Patent application title: Downhole severing tool
James E. Brooks (Manvel, TX, US)
James E. Brooks (Manvel, TX, US)
IPC8 Class: AE21B43117FI
Class name: Ordnance well perforators
Publication date: 2011-11-24
Patent application number: 20110283872
The pipe cutting capacity of a explosive pipe cutter may be improved by
mixing the explosive material with powdered metal to increase the
explosive gas density or directing colliding shock fronts from opposite
axial directions against a disc of metal having a shock impedance
substantially corresponding to the shock impedance capacity of the
1. An explosive cutting system comprising: A substantially cylindrical
column of explosive/metal mixture including high explosive material mixed
with one or more powdered metals, the explosive/metal mixture having a
density greater than the high explosive material alone; an explosive
detonator at opposite ends of said column; and means to initiate said
detonators substantially simultaneously.
2. An explosive cutting system as described by claim 1 wherein said cylindrical column comprises a plurality of contiguously aligned pellets of explosive/metal mixture
3. An explosive cutting system as described by claim 1 wherein said high explosive material is selected from the group comprising HMX, RDX, HNS, PYX, TATB and PETN.
4. An explosive cutting system as described by claim 1 wherein said metal is selected from the group comprising aluminum, copper, lead, tin, bismuth, tungsten, iron, lithium, sulfur, tantalum, zirconium, boron, niobium, titanium, cesium, zinc, magnesium, selenium, tellurium, manganese, nickel, molybdenum, and palladium.
5. An explosive cutting system comprising: A substantially cylindrical column comprising a coaxial alignment of at least one metallic disc contiguously between adjacent cylinders of high explosive material, the shock impedance of said disc or discs being substantially the same as the shock impedance of said explosive; an explosive detonator at opposite ends of said column; and means to initiate said detonators substantially simultaneously.
6. An explosive cutting system as described by claim 5 wherein said column comprises a plurality of contiguously aligned pellets of high explosive material.
7. An explosive cutting system as described by claim 5 wherein said high explosive material is selected from the group comprising HMX, RDX, HNS, PYX, TATB and PETN.
8. An explosive cutting system as described by claim 5 wherein said metallic disc or discs comprises an integral compression of powdered material selected from the group comprising aluminum, copper, lead, tin, bismuth, tungsten, iron, lithium, sulfur, tantalum, zirconium, boron, niobium, titanium, cesium, zinc, magnesium, selenium, tellurium, manganese, nickel, molybdenum, and palladium.
9. A method of cutting pipe structures comprising the steps of substantially simultaneously detonating a column of explosive material to generate a pair of explosions for propagating a pair of colliding shock fronts transmitted along a substantially common axis to cause a radial expansion of explosion gas within a plane substantially normal to said axis wherein said explosion gas is a mixture of high explosive gas and fluidized metal, with said explosion gas having an explosive density greater than the explosive density of said high explosive gas independent of said metal.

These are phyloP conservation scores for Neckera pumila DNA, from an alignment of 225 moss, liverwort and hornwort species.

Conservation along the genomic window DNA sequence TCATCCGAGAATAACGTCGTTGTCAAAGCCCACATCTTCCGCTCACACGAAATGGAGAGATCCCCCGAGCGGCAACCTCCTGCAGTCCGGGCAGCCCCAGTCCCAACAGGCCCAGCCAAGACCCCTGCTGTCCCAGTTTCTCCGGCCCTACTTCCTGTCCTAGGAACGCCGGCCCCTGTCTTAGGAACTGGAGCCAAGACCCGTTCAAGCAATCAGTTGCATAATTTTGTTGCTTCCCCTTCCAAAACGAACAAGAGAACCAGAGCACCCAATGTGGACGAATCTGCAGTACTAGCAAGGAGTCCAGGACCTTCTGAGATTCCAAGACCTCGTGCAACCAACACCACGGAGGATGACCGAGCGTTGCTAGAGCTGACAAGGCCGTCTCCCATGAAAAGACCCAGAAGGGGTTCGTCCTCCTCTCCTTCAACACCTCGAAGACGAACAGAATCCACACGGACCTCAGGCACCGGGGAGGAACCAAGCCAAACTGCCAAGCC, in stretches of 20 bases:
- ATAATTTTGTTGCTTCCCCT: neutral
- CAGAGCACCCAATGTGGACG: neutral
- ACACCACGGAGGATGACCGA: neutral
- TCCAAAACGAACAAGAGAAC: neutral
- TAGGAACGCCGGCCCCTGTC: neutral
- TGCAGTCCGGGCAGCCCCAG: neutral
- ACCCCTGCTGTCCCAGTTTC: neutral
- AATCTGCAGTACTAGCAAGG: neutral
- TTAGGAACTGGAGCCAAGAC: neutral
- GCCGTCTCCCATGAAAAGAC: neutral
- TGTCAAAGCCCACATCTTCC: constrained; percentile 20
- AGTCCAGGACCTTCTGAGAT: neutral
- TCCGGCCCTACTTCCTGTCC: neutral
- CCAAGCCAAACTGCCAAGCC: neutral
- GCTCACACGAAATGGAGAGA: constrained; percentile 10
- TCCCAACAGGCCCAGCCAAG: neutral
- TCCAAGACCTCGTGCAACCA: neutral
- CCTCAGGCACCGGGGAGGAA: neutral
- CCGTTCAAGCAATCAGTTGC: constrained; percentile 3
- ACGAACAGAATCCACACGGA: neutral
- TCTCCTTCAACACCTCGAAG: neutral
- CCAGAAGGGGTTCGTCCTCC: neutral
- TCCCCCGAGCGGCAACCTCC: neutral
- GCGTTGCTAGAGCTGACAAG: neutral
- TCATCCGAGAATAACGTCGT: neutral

10. A method of cutting pipe structures as describe by claim 9 wherein said explosive material is pressed into discs that are aligned face-to-face along said axis in a column that is detonated substantially simultaneously at opposite ends thereof to generate said pair of colliding shock fronts.
11. A method of cutting pipe structures as described by claim 9 wherein high explosive and powdered metal are mixed to form said explosive material with an explosive density greater than the explosive density of said high explosive gas independent of said metal.
12. A method of cutting pipe structures as described by claim 9 wherein said column of explosive material is positioned contiguously adjacent opposite faces of said metallic disc or discs, said explosive material and said disc having substantially the same shock impedance.
13. A method of cutting pipe structures as described by claim 9 wherein said metal comprises an element selected from the group comprising aluminum, copper, lead, tin, bismuth, tungsten, iron, lithium, sulfur, tantalum, zirconium, boron, niobium, titanium, cesium, zinc, magnesium, selenium, tellurium, manganese, nickel, molybdenum, and palladium.
14. A method of cutting pipe structures as described by claim 9 wherein said explosive material comprises material selected from the group comprising HMX, RDX, HNS, PYX, TATB and PETN.
15. A method of cutting pipe structures as described by claim 9 wherein said column of explosive material is substantially simultaneously detonated by detonating cords of prescribed length.
16. A method of cutting pipe structures as described by claim 9 wherein opposite ends of said column of explosive material are substantially simultaneously detonated by one or more detonators selected from the group comprising EBWs, EFIs, SCBs and hot-wire initiators.
CROSS-REFERENCE TO RELATED APPLICATION
 The present application claims the Priority Date Benefit of Provisional Application No. 61/342,160 filed Apr. 9, 2010.
BACKGROUND OF THE INVENTION
 1. Field of the Invention
 The present invention relates to the earthboring arts. In particular, the present invention describes a method and apparatus for severing a downhole tool such as tubing, drill pipe or casing.
 2. Description of Related Art